Government has opportunity to accelerate growth in the build to rent sector, unlocking the supply of over 1m homes
15 Jun 2017
In a new collection of essays published by The Lyons Housing Commission and IPPR, Bill Hughes, Head of LGIM Real Assets, discusses how the Government could help remove barriers to institutional investment into the Build to Rent (BTR) sector, unlocking the supply of over 1m new UK homes.
The full 'Fixing our Broken Housing' Market report can be found here http://www.ippr.org/publications/what-more-can-be-done-lyons-edited-collection.
The government must go beyond the commitments made in the housing white paper if it is to meet the challenge of building the millions of new homes that are needed in the UK.
The importance of greater diversity in housing supply was a strong message in the government’s housing white paper, moving the focus away from solely home ownership. In recent years, successive governments have recognised the value of institutional investment into the BTR sector. There is also capital waiting to invest.
Long-term institutional investment into BTR allows for homes to be built at scale which can deliver reduced living costs and more choice for its residents, whilst building sustainable and vibrant communities. This means that by supporting the entrance of institutional investors with a long-term view, we can create a more sophisticated rental sector that champions the rights of residents.
This long-term vision will enable the offering of family-friendly leases of up to five years and will allow for high-quality, well-managed accommodation in the urban locations that residents want to live. A long term view also can help create diverse communities. If residents have taken a five year lease they are likely to want to invest into the community in which they live. We strongly believe that for a scheme to be noteworthy it should be integrated into the wider community and contribute to the wider improvement and regeneration of the local area.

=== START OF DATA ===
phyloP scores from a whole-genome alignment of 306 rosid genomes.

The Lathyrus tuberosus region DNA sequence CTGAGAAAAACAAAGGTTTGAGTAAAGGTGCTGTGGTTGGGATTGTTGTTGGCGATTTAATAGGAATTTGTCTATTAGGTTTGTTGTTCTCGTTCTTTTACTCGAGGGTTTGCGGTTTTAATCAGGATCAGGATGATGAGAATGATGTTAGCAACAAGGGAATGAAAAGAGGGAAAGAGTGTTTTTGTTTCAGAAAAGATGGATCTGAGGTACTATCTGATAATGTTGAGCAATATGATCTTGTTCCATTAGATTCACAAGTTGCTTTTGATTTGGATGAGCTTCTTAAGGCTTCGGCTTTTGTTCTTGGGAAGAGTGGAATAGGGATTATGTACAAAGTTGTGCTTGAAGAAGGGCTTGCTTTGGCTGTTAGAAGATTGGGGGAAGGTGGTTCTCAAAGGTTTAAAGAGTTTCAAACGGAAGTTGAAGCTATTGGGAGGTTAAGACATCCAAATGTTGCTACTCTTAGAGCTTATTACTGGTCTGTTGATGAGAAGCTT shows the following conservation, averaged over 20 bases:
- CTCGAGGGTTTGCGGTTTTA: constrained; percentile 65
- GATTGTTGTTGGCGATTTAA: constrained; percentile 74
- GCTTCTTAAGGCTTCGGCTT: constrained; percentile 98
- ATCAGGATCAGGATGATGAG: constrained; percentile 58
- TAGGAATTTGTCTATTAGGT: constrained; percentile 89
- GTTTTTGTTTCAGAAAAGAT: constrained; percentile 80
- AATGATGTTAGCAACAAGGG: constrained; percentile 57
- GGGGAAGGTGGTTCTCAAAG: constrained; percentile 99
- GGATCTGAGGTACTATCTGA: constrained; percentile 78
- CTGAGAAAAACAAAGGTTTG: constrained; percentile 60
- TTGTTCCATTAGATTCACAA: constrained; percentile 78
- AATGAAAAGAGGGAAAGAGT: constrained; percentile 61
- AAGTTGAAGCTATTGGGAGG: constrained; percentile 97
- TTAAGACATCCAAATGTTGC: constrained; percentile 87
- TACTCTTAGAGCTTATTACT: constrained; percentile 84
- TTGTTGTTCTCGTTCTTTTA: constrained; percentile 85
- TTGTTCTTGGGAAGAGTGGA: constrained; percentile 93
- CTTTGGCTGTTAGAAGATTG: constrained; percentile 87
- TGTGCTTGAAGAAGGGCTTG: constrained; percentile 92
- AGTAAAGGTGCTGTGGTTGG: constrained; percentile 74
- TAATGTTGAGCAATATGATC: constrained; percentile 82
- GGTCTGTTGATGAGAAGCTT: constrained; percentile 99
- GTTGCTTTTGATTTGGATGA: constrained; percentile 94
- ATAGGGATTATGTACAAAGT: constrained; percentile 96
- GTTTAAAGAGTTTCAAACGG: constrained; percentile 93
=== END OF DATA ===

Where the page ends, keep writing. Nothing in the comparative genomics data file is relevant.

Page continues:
Despite plenty of capital, political desire and a well-defined business model, BTR remains a new sector which is still struggling to operate within planning and taxation regimes that were designed not to facilitate investment, but to control the short-term ambitions of Build to Sell (BTS) developers. There is work to do to improve conditions to support the sector’s expansion. We need the governments support with this.
We believe that there are three key factors that are creating barriers for the BTR sector that the government should consider:
Untangling the VAT system
Where development sites are exempt from VAT, BTR cannot compete with BTS. This is because the VAT cannot be recovered by investors whose business models are based on long-term investment rather than short-term development profit. A fairer VAT system must be introduced that puts BTR developers and investors on an equal footing with BTS housebuilders. There also remains an additional 3 per cent stamp duty surcharge on second homes, which also captures large-scale residential property owners. This makes some schemes unviable, as end value is below development cost.
Creating a better planning environment
Currently many local authorities have no policy in place for BTR as it has only recently come to the fore. This lack of consideration or understanding of the difference of the BTR model is greatly increasing the time taken to secure planning permission compared with other types of development. We need to build new homes and this process is only slowing up the process. The BTR business model is significantly impacted by any delays in construction and completion.
Encouraging capital investment
We believe that the government should encourage long-term liability driven investors to look to the residential sector as a way of meeting their needs. To help this we urge a review of how Solvency II treats long-term income focused investments into the residential sector.
The BTR sector is a vital component of helping the governments housing strategy, and aims to complement not compete with more traditional forms of housebuilding. It brings a new business model offering genuine new supply. A new business model requires a fresh approach.
With the help of the government we have a genuine opportunity to grow the BTR sector. This will not only materially reduce the gap between annual housing demand and under-supply, but will also lead to the regeneration of urban areas, creating homes and communities were residents will want to live.